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The National Institute for Transportation & Communities (NITC) research consortium, led by Portland State University, has awarded $530,419 in total funding for seven new research projects spanning five universities. With the extension of the FAST Act, NITC received one additional year of funding, and given this limited time frame, we emphasized projects that were relatively short in length, relied on existing expertise, and would yield specific outputs and outcomes. Several of the projects have an equity focus, and much of the research aims to make it easier to get around multimodally and/or by walking. The seven new projects are:

Led by Danya Rumore of the University of Utah and Philip Stoker of the University of Arizona
  • Rumore and Stoker focus on the unique transportation challenges of 'gateway' communities, or small towns adjacent to natural areas that attract large populations. Their previous...
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Led by Dr. Stephen Fickas of the University of Oregon (UO),  transportation researchers are working to give bicyclists smoother rides by allowing them to communicate with traffic signals via a mobile app. 

The latest report to come out of this multi-project research effort introduces machine-learning algorithms to work with their mobile app FastTrack. Developed and tested in earlier phases of the project, the app allows cyclists to passively communicate with traffic signals along a busy bike corridor in Eugene, Oregon. Researchers hope to eventually make their app available in other cities.

"The overall goal is to give bicyclists a safer and more efficient use of a city’s signaled intersections. The current project attempts to use two deep-learning algorithms, LSTM and 1D CNN, to tackle time-series forecasting. The goal is to predict the next phase of an upcoming, actuated traffic signal given a history of its prior phases in time-series format. We're encouraged by the results," Fickas said.

Their latest work builds on two prior projects, also funded by the National Institute for Transportation a Communities: in which Fickas and his team successfully built and deployed a hardware and software product called ‘Bike Connect’ which allowed people on bikes to give hands-free advance...

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In the June 2021 issue of Case Studies on Transport Policy, Ben Clark and Anne Brown of the University of Oregon published an article titled, "What Does Ride-hailing Mean For Parking? Associations Between On-street Parking Occupancy And Ride-hail Trips In Seattle." The paper draws on findings from their NITC research Investigating Effects of TNCs on Parking Demand and Revenues.

Ride-hailing companies, including Uber and Lyft, upset the traditional nexus between driving and parking. As cities consider parking policy reforms amidst a wave of app-based transportation systems, including ride-hailing, the associations between parking occupancy and ride-hailing remain unclear. Examining this association is critical as it may help understand the connections between ride-hailing and the built environment and help cities plan for a future of new transportation technologies that may alter the role of or need for on-street parking. This article examines associations between ride-hail trips and on-street parking occupancy in Seattle, Washington.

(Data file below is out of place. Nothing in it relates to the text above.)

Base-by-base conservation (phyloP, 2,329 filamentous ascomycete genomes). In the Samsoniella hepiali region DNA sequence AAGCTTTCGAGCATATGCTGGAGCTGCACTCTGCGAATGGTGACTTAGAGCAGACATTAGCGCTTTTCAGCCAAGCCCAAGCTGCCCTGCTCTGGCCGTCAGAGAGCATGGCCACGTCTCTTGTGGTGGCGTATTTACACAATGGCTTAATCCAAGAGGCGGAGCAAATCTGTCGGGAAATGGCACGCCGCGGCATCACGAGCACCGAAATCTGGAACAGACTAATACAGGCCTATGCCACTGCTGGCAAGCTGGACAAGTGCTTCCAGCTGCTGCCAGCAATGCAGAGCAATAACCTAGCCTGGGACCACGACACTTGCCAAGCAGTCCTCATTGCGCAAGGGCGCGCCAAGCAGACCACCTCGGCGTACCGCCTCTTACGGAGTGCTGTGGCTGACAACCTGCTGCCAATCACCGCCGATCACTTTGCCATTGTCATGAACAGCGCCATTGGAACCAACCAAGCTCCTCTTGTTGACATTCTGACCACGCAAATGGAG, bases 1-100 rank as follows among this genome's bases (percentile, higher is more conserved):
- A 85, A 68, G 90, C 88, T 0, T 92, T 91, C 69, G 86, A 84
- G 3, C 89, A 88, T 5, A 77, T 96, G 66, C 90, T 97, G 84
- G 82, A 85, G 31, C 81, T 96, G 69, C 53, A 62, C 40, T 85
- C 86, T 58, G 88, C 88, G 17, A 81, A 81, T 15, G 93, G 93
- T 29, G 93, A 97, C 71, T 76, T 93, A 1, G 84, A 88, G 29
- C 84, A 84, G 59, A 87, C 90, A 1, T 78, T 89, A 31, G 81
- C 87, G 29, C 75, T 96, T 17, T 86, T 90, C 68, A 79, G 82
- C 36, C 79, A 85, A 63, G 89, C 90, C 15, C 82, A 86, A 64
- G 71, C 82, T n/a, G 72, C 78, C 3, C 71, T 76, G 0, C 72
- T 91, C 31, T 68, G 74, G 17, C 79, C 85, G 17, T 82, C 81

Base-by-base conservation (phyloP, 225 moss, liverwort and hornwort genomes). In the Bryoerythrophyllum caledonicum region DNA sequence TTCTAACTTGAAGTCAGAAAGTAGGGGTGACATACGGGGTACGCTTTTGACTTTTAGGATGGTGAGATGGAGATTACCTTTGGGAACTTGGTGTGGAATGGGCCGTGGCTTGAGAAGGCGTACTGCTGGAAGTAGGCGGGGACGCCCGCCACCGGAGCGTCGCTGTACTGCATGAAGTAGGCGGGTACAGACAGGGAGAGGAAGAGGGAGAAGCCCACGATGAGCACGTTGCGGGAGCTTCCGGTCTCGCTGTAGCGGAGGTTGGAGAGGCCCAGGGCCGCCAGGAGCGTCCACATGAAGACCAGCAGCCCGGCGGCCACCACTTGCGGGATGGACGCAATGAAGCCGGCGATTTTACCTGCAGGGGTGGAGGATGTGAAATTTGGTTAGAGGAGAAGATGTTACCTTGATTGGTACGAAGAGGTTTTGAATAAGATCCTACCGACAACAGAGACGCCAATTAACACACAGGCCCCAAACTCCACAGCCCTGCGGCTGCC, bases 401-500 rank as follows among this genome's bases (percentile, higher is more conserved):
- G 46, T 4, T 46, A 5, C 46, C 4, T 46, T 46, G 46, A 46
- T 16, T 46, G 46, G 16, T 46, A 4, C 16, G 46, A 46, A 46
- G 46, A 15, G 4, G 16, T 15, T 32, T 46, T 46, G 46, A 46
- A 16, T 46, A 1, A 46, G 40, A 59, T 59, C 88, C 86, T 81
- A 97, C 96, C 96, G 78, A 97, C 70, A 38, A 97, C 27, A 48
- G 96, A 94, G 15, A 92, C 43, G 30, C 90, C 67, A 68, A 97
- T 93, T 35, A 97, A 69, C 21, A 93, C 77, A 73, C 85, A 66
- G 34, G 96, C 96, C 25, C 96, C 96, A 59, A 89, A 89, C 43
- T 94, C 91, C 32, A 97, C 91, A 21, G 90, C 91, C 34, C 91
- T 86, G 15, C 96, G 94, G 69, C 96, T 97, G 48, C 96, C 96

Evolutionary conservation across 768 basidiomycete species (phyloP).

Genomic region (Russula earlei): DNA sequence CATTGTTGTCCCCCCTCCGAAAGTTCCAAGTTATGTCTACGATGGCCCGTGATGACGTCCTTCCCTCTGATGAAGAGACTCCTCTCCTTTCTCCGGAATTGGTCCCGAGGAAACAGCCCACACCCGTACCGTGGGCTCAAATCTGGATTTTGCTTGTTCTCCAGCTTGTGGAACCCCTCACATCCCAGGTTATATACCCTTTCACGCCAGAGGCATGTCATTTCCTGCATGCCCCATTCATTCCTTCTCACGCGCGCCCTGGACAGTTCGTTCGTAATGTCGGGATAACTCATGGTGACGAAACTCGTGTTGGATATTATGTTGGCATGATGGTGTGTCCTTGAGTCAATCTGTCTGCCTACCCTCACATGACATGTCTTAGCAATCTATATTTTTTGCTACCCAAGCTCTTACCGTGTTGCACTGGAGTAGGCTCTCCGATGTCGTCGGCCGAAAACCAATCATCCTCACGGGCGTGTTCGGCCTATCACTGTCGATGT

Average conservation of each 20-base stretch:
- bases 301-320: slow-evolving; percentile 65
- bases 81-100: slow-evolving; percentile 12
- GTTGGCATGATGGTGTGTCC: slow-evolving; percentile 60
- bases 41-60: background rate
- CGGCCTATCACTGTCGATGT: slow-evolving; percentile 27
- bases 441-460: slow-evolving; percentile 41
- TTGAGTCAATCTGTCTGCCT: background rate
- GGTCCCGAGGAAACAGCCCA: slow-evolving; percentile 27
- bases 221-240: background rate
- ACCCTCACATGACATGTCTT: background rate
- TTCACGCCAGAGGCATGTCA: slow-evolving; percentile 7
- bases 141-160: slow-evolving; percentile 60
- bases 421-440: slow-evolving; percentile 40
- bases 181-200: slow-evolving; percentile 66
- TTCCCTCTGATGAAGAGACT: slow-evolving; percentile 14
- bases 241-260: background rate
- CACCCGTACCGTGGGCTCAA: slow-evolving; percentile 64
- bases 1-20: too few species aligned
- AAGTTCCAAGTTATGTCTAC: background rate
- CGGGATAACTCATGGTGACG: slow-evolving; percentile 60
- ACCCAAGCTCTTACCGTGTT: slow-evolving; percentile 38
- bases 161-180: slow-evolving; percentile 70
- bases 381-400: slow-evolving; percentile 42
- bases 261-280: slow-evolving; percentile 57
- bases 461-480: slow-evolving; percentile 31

The researchers predict that on-street parking occupancy...

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We're proud to announce the publication of a new NITC dissertation: "Free Movement: Enhancing Open Data To Facilitate Independent Travel For Persons With Disabilities," by Shiloh Deitz of the University of Oregon.

"In this project, I found that across the United States there is a lack of both data for accessible pedestrian routing and tools for filling in those data. AI methods have contributed to filling in missing data for applications like autonomous vehicles but much less often to intervene in quality of life improvements. Critical geoAI, that is, bringing a critical geographic lens to artificial intelligence applications, has the potential to contribute to the amelioration of these data and analytic gaps," Deitz said.

Nearly 40 million Americans report a disability, and of this population, 70 percent travel less because of the challenges they face. When they do travel, those with limited mobility are more likely to be pedestrians or public transit users. Today, free commercial routing applications such as Google Maps offer a robust suite of tools for the able-bodied public to walk, ride bikes, take public transportation, or hail a taxi. Yet, such tools for persons with limited mobility to determine a safe and perhaps even pleasant urban route are experimental, limited, and only available in select cities (e.g....

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Our multi-year study on automated transit fare collection offers a key finding that won't surprise you: Despite the convenience, the rush toward cashless fare systems has created barriers for lower-income riders seeking to use transit. Results from focus groups, surveys, and a review of current transit agency practices suggest that continuing to accept cash is a crucial way to keep transit accessible. However, dealing with cash has drawbacks: it’s time intensive and expensive. Using a detailed cost-benefit model, the researchers explored the costs for agencies to maintain some cash options and found that some simple approaches can be quite effective. The best bang for the buck? Cash collection on board buses.

Launched in 2019, the research project "Applying an Equity Lens to Automated Payment Solutions for Public Transportation" was supported by a Pooled Fund grant program from the National Institute for Transportation and Communities (NITC) and conducted at three universities: Portland State University (PSU), the University of Oregon (UO), and the University of Tennessee, Knoxville (UTK). The other funding partners were City of Eugene, OR, City of Gresham, OR, Lane Transit District, Clevor Consulting Group, and RTD (Regional Transportation District) Denver....